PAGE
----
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Friday, March 11, 2005

Sanders Family - South Beach Diet Update

Somebody recently asked about how the South Beach Diet was going at the Sanders' household. Here are some points:

1) South Beach isn't really a short term diet, it is a lifestyle eating change.
2) In a nutshell - cut out trans/bad fats, sugar, processed and high glycemic foods.
3) Nobody in my family lost the 8-13 pounds in the first 2-week phase. More like 2-3 pounds. But we weren't really that overweight and we weren't 100% because of Shabbos.
4) Overall we have all lost between 3 and 12 pounds on the diet.
5) Like all diets, it is restrictive.
6) You still will have cravings for certain foods.
7) We have more energy on the diet.
8) We never used to use sugar substitutes and now we use them too much.
9) Our experience is colored by the fact that we have 3 elaborate meals with whole grain Challah (bread) on Shabbos. (Really 2 1/2 since the third meal is not all that elaborate)
10) We highly recommend that you try the diet, if you stick to it you will lose weight and feel better with more energy.

Here is link to a recent article: Florida School Testing South Beach Diet. Here's an excerpt:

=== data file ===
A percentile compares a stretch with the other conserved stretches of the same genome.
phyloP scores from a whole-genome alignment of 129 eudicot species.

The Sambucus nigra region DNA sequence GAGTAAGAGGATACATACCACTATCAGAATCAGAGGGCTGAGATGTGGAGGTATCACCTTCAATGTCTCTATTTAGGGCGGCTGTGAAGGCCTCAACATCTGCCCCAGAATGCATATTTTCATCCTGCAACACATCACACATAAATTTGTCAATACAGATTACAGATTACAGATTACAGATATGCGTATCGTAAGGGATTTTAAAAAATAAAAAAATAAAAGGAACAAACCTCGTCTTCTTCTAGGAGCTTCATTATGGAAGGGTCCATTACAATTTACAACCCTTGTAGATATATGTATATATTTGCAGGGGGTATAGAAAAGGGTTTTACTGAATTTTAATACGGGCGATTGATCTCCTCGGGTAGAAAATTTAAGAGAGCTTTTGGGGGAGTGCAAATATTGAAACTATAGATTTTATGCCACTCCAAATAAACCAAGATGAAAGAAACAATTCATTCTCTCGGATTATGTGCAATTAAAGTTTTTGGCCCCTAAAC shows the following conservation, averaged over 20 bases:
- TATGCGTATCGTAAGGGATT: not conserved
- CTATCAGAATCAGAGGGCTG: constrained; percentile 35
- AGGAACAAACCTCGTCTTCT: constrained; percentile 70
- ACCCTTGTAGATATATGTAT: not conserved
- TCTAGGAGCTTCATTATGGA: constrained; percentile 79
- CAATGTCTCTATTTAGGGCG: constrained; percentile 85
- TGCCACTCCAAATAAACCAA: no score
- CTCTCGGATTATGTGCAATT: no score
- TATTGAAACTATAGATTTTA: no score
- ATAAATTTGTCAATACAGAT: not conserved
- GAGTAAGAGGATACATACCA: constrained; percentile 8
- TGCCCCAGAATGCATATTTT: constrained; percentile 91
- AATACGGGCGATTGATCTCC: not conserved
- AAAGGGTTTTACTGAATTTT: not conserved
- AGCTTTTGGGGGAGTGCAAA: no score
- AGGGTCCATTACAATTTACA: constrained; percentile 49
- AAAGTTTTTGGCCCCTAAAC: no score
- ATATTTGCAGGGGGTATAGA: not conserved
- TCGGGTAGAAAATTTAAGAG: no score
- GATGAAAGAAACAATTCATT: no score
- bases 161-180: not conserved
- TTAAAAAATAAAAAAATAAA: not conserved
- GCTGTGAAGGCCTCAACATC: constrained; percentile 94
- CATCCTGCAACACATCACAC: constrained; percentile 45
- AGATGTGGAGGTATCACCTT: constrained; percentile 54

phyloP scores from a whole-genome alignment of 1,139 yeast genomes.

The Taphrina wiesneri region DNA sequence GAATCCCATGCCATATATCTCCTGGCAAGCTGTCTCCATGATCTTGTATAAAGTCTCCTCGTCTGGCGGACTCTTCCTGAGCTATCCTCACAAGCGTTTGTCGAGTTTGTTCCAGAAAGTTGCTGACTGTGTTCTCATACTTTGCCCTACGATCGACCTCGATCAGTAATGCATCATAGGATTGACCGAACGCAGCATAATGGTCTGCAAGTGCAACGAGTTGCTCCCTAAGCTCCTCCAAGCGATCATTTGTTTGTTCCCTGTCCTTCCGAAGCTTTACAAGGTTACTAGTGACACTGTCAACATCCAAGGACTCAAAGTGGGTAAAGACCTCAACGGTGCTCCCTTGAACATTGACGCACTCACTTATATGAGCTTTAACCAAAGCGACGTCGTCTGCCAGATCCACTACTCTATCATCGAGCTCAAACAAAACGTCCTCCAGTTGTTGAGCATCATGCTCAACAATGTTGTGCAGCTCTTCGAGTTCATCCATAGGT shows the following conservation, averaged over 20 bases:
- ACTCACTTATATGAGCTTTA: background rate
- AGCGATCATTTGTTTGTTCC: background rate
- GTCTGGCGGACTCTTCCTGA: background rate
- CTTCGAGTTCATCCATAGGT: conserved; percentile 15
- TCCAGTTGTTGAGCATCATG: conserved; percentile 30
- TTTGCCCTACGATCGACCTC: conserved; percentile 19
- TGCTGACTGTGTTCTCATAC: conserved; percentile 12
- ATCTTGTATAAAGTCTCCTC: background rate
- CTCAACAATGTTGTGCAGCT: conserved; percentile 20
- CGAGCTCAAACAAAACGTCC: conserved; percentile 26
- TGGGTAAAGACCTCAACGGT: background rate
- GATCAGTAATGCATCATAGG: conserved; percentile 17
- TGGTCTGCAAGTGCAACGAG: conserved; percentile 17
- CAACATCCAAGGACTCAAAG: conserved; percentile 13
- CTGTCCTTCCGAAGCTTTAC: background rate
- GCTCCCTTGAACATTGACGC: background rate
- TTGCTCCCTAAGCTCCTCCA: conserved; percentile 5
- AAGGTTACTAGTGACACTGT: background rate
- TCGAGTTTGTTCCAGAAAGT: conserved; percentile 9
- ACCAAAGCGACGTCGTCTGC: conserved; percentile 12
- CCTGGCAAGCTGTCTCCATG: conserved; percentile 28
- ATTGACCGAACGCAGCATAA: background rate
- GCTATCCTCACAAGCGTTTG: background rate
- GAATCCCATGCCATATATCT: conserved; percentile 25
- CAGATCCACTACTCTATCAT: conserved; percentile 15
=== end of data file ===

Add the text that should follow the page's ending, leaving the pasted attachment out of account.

The goal of the study is to figure out whether school cafeterias are capable of serving more nutritious food, whether kids will eat it and whether their health will improve.

The program underscores growing concerns across the nation about childhood obesity. Government data suggest about 15 percent of U.S. youngsters are severely overweight or obese, a problem that may lead to diabetes, high blood pressure and heart disease. Some state surveys indicate the obesity rate could be higher
Besides initial student finickiness, the biggest obstacle has been access to healthier ingredients. The school district is part of a buying group with other districts that have a long-term contract with a food distributor. Most schools, for example, aren't ordering whole-wheat pasta.

In addition, the shelf life of fresh fruits and vegetables is shorter than frozen or canned items, making it difficult sometimes to buy in bulk.